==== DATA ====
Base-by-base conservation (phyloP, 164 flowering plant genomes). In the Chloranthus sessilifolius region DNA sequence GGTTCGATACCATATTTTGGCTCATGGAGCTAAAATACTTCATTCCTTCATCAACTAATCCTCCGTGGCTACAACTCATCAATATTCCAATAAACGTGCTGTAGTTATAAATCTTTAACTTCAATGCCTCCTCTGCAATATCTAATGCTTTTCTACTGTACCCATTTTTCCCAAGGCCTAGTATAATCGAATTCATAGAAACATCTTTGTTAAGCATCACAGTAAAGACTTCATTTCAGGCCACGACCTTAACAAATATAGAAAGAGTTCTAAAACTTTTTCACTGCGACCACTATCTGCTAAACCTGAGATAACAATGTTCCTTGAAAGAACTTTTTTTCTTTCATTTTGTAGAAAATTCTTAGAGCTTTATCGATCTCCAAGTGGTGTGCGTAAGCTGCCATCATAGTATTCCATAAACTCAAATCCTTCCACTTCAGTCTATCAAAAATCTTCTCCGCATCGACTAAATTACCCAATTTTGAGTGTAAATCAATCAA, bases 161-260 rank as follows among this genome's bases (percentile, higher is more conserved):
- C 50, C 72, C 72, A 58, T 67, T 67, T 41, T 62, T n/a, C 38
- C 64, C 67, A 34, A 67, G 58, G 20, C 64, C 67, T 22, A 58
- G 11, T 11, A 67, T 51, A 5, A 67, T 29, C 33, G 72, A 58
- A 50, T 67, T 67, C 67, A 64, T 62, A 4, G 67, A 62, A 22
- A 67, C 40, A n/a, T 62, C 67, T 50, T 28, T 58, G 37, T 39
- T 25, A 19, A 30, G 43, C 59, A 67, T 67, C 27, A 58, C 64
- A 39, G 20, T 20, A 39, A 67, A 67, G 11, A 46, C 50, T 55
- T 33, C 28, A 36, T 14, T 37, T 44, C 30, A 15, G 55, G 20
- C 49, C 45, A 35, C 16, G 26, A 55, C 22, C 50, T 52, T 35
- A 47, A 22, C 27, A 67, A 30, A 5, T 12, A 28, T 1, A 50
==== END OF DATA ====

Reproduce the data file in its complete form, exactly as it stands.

Base-by-base conservation (phyloP, 164 flowering plant genomes). In the Chloranthus sessilifolius region DNA sequence GGTTCGATACCATATTTTGGCTCATGGAGCTAAAATACTTCATTCCTTCATCAACTAATCCTCCGTGGCTACAACTCATCAATATTCCAATAAACGTGCTGTAGTTATAAATCTTTAACTTCAATGCCTCCTCTGCAATATCTAATGCTTTTCTACTGTACCCATTTTTCCCAAGGCCTAGTATAATCGAATTCATAGAAACATCTTTGTTAAGCATCACAGTAAAGACTTCATTTCAGGCCACGACCTTAACAAATATAGAAAGAGTTCTAAAACTTTTTCACTGCGACCACTATCTGCTAAACCTGAGATAACAATGTTCCTTGAAAGAACTTTTTTTCTTTCATTTTGTAGAAAATTCTTAGAGCTTTATCGATCTCCAAGTGGTGTGCGTAAGCTGCCATCATAGTATTCCATAAACTCAAATCCTTCCACTTCAGTCTATCAAAAATCTTCTCCGCATCGACTAAATTACCCAATTTTGAGTGTAAATCAATCAA, bases 161-260 rank as follows among this genome's bases (percentile, higher is more conserved):
- C 50, C 72, C 72, A 58, T 67, T 67, T 41, T 62, T n/a, C 38
- C 64, C 67, A 34, A 67, G 58, G 20, C 64, C 67, T 22, A 58
- G 11, T 11, A 67, T 51, A 5, A 67, T 29, C 33, G 72, A 58
- A 50, T 67, T 67, C 67, A 64, T 62, A 4, G 67, A 62, A 22
- A 67, C 40, A n/a, T 62, C 67, T 50, T 28, T 58, G 37, T 39
- T 25, A 19, A 30, G 43, C 59, A 67, T 67, C 27, A 58, C 64
- A 39, G 20, T 20, A 39, A 67, A 67, G 11, A 46, C 50, T 55
- T 33, C 28, A 36, T 14, T 37, T 44, C 30, A 15, G 55, G 20
- C 49, C 45, A 35, C 16, G 26, A 55, C 22, C 50, T 52, T 35
- A 47, A 22, C 27, A 67, A 30, A 5, T 12, A 28, T 1, A 50